Campaign to battle Lyme disease mounts as Hamptons epidemic grows
It’s the Hamptons’ dirty little secret: Dozens of children and adults are being diagnosed with Lyme disease each day as officials mount a campaign to battle ticks.
The problem has gotten so bad that Southampton Hospital launched the Tick-Borne Disease Resource Center to help residents bugging out over the tiny blood-suckers.
One physician, Dr. Blake Kerr, told The Post he treats 100 patients a week for Lyme disease.
“It’s an epidemic,” said Kerr, who runs Wainscott Walk-In Medical Center and last summer contracted Lyme and two other tick-borne illnesses simultaneously.
Pediatrician Dr. Nadia Persheff of Hampton Pediatrics in Southampton sees as many as four children a day for Lyme disease and 20 for tick bites — including one 3-week-old baby who came in with four ticks on his back.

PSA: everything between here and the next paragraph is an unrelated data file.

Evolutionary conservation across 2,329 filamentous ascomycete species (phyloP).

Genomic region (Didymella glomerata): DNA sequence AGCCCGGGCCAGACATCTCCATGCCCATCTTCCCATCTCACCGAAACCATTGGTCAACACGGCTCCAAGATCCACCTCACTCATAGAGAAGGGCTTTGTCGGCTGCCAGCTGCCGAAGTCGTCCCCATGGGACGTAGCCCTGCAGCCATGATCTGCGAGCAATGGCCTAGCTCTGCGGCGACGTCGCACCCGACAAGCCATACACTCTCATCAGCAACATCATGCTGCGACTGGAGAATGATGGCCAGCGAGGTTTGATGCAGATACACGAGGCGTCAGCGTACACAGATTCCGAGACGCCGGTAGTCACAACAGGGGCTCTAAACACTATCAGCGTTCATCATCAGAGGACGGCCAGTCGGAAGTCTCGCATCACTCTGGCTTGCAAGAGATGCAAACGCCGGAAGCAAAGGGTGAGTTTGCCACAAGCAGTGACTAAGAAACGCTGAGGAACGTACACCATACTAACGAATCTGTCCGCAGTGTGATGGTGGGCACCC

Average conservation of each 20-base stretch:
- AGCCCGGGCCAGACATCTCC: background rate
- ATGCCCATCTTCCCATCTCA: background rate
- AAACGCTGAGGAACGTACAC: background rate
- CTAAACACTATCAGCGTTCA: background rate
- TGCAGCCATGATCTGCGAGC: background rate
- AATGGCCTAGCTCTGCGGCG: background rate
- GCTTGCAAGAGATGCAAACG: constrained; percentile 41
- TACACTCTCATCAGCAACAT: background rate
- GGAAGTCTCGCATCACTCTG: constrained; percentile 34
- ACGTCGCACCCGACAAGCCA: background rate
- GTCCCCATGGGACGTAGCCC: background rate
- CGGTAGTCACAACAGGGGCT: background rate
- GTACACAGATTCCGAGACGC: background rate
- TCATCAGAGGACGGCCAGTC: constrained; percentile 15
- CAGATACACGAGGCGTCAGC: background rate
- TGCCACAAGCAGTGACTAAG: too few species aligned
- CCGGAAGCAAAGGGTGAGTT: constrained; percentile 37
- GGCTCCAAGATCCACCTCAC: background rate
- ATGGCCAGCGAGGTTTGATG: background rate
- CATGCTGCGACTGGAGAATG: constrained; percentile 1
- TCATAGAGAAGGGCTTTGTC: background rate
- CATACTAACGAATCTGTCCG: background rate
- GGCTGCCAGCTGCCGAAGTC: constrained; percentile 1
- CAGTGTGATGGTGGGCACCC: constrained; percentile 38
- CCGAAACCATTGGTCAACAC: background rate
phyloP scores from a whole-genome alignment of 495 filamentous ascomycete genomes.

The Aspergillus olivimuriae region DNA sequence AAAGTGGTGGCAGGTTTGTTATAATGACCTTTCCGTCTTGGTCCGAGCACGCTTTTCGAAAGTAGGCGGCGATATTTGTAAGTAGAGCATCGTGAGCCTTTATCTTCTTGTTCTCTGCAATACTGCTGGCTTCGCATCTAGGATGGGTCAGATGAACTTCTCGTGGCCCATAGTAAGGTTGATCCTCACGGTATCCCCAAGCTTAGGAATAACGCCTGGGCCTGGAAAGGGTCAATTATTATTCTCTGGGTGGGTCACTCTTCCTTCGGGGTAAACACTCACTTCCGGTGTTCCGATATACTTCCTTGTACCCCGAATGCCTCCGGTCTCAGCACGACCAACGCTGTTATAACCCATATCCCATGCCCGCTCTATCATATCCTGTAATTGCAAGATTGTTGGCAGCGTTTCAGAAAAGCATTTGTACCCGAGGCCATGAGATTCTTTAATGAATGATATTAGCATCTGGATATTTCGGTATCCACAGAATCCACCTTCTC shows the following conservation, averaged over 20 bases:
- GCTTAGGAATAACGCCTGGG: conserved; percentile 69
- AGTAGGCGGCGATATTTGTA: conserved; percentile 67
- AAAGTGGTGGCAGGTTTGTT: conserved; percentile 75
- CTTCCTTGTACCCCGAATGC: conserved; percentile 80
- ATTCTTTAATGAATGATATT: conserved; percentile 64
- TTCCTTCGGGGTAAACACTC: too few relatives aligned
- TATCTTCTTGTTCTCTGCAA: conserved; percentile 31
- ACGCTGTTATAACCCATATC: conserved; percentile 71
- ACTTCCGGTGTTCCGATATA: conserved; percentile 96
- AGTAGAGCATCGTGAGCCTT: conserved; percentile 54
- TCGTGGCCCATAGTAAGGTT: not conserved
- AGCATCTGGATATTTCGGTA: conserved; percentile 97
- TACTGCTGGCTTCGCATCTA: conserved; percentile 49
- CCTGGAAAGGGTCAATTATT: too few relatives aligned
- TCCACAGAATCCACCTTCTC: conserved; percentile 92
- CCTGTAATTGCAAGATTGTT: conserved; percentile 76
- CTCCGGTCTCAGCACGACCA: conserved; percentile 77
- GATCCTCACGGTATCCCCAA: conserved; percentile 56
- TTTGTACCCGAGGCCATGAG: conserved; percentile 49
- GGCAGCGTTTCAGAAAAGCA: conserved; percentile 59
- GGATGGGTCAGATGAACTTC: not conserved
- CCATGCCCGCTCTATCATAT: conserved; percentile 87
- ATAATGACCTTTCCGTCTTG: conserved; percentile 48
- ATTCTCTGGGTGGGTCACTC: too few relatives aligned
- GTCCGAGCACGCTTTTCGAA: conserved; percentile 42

“You have to check every kid and every baby,” Persheff said. “We’re much busier than last summer. I’ve never seen it like this.”
Suffolk County was ground zero for Lyme disease in 2012, leading the state with 689 reported cases, data show. In 2013, the number of reported cases dropped to 566, according to state data.
Still, locals believe the ticks — and tick-related illnesses — are growing every year. The culprits are often deer ticks, which carry Lyme or malaria-like diseases such as babesiosis and — at the size of a poppy seed — are much smaller than common wood ticks.
Lyme disease, a bacterial illness with symptoms of skin rash, headache and fatigue can cause neurological damage and other serious problems if left untreated. Early treatment typically includes a single dose of antibiotics.
Brian Kelly, owner of East End Tick and Mosquito Control, said he has fielded frantic calls from out-of-towners who want him to remove ticks from their bodies.
“People are realizing they’re everywhere — you can’t even go to the beach without getting a tick,” Kelly said.